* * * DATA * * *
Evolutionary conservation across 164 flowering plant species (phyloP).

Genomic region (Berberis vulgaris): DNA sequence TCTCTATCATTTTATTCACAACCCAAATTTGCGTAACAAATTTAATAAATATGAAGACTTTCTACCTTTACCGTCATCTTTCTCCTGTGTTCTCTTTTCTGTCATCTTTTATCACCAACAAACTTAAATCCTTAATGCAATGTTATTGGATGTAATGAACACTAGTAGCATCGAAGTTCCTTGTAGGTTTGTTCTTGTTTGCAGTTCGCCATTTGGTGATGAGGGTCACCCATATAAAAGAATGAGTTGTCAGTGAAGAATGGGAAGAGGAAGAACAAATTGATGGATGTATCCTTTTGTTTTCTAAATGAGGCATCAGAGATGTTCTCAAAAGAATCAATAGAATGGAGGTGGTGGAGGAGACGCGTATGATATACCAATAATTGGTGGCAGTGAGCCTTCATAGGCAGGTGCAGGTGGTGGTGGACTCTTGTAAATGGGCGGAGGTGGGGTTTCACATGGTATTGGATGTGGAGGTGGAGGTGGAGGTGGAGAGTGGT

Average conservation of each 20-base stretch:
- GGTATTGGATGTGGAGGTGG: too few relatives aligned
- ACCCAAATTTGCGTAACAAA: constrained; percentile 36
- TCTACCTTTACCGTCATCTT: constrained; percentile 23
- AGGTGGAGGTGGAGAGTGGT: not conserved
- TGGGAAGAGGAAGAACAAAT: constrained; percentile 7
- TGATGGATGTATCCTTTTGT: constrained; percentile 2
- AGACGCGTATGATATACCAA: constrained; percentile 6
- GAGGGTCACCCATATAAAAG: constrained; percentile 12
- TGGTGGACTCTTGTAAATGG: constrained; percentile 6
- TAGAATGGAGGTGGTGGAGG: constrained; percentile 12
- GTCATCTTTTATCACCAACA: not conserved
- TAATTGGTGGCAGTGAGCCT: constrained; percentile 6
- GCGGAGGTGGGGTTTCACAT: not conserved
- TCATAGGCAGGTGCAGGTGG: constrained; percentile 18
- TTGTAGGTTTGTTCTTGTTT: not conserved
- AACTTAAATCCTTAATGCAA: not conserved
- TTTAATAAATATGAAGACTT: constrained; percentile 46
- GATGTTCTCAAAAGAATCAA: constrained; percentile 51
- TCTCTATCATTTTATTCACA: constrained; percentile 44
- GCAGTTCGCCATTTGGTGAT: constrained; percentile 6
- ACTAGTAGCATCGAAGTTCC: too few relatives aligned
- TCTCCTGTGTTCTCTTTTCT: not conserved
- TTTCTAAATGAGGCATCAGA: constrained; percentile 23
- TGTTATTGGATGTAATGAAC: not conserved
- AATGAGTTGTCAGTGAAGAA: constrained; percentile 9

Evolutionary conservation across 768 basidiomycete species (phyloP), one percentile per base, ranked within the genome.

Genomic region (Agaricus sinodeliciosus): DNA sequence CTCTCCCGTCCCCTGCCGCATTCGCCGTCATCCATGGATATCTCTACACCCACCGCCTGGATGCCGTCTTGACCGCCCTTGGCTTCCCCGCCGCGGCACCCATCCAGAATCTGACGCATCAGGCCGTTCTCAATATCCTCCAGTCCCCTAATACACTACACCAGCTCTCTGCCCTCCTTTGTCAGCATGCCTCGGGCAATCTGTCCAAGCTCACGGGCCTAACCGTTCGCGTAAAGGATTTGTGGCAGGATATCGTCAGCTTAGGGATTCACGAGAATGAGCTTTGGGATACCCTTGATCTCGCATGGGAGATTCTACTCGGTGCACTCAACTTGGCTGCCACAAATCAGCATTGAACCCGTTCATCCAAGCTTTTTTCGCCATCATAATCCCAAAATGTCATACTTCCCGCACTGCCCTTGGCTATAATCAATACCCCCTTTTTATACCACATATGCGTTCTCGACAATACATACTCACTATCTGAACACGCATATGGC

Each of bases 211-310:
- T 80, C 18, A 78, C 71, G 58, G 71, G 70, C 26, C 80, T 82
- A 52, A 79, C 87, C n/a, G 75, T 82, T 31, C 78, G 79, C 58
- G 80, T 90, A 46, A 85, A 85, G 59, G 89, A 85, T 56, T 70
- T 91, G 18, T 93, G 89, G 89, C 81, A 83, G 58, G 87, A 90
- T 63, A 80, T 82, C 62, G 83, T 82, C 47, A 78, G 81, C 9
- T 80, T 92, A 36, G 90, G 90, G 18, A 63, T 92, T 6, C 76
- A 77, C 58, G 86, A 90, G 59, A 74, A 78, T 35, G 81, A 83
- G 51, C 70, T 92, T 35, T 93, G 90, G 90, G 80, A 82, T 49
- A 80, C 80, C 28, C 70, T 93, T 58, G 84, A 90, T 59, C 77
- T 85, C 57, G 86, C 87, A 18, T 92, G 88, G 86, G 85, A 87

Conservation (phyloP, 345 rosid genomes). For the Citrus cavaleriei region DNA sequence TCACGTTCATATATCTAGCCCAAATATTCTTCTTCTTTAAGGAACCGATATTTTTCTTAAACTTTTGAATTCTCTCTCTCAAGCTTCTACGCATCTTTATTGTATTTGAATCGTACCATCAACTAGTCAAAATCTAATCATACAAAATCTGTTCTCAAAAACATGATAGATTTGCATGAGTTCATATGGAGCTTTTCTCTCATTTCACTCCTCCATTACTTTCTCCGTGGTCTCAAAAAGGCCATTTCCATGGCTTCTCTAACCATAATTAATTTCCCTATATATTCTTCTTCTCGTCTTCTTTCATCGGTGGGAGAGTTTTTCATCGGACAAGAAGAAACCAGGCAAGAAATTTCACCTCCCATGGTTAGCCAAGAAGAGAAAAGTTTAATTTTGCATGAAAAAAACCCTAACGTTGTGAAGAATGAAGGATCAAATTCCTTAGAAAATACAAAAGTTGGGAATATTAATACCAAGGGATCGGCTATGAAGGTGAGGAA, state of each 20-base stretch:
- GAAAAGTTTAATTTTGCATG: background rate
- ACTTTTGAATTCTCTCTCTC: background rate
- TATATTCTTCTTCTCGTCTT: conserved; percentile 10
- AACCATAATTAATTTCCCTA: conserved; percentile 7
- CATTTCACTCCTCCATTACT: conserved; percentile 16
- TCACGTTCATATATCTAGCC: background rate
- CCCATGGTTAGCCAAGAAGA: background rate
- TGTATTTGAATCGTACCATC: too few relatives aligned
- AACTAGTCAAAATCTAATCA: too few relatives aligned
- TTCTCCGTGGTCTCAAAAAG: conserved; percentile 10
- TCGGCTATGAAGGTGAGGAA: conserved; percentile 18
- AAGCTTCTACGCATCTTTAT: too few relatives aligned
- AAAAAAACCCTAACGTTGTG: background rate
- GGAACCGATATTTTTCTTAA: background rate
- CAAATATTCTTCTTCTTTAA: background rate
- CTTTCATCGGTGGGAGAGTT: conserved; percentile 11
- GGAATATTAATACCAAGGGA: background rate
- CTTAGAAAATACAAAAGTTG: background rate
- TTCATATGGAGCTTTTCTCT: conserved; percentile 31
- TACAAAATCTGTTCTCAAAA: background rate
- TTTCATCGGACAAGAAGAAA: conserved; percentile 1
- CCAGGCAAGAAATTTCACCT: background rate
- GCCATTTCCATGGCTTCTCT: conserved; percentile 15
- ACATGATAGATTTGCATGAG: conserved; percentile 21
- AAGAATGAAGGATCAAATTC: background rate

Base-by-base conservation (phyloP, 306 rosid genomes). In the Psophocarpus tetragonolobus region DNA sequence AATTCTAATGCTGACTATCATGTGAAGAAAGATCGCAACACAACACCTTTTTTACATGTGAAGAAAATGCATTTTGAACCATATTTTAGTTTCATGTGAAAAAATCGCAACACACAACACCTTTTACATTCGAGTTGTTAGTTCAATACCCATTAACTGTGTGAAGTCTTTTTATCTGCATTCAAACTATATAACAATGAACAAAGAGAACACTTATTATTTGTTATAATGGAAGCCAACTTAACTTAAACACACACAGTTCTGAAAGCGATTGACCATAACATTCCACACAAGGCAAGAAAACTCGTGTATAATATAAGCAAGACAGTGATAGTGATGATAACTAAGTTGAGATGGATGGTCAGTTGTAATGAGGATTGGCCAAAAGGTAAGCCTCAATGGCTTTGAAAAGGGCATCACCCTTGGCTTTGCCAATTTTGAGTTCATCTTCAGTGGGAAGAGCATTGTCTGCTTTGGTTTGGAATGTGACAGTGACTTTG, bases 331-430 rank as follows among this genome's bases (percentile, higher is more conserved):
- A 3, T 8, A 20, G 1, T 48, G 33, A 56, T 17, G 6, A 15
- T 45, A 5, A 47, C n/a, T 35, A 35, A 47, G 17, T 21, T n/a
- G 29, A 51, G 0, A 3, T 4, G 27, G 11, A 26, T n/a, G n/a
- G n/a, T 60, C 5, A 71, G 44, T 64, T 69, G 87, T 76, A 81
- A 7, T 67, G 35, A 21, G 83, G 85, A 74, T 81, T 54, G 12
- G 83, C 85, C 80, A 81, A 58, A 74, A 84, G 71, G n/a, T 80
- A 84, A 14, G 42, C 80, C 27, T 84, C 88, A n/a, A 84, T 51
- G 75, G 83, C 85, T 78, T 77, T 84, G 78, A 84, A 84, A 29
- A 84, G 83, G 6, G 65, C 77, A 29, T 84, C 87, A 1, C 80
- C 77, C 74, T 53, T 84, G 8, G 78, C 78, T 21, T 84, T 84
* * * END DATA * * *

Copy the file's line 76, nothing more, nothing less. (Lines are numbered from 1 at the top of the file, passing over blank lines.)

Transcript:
- G 75, G 83, C 85, T 78, T 77, T 84, G 78, A 84, A 84, A 29